distribution

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distribution

 [dis″trĭ-bu´shun]
1. the specific location or arrangement of continuing or successive objects or events in space or time.
2. the extent of a ramifying structure such as an artery or nerve and its branches.
3. the geographical range of an organism or disease.
frequency distribution in statistics, a mathematical function that describes the distribution of measurements on a scale for a specific population.
normal distribution a symmetrical distribution of scores with the majority concentrated around the mean; for example, that representing a large number of independent random events. It is in the shape of a bell-shaped curve. Called also gaussian distribution. See illustration.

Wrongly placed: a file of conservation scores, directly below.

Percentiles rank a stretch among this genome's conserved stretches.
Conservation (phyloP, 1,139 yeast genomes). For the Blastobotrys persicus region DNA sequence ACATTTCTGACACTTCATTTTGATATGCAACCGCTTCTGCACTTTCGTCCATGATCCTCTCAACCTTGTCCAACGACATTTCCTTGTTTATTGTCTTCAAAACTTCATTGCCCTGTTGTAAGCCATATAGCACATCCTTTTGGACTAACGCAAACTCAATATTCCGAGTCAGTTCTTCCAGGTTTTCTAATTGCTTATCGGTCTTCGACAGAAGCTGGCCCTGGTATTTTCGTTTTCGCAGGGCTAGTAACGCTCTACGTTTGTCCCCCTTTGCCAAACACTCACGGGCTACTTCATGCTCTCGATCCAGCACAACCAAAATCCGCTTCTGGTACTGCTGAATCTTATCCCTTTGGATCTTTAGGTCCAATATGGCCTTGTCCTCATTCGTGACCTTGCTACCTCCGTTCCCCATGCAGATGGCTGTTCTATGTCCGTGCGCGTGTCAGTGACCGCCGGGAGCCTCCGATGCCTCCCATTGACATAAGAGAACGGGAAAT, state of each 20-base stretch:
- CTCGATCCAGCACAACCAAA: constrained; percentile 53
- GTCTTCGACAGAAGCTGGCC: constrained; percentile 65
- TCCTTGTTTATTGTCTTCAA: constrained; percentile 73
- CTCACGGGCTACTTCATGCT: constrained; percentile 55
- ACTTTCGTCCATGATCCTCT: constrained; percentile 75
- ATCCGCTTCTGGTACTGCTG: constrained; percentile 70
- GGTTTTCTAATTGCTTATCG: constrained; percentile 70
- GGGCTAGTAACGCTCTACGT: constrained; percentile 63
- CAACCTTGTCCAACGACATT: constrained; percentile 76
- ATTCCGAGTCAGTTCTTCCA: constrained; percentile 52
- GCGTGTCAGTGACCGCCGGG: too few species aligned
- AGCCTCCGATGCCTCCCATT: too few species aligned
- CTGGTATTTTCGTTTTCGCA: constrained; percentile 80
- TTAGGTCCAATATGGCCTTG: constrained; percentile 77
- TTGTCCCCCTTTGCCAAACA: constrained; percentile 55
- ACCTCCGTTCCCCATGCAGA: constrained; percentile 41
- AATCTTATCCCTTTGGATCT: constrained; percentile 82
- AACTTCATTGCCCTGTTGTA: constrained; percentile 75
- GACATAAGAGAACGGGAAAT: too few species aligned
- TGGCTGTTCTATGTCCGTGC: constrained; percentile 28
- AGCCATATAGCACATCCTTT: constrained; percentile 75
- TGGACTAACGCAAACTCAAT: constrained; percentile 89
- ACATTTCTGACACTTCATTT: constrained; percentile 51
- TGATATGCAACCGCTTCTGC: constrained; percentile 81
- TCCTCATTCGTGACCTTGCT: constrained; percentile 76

Normal distribution. The approximate percentage of the area (or frequency) lying under the curve between standard deviations is indicated. From Dorland's, 2000.
probability distribution a mathematical function that assigns to each measurable event in a sample group the probability that the event will occur.

dis·tri·bu·tion

(dis'tri-byū'shŭn),
1. The passage of the branches of arteries or nerves to the tissues and organs.
2. The area in which the branches of an artery or a nerve terminate, or the area supplied by such an artery or nerve.
3. The relative numbers of people in each of various categories or populations such as in different age, gender, or occupational samples.
4. Partition.
5. The pattern of occurrence of a substance within or between organelles, cells, tissues, organisms, or taxa.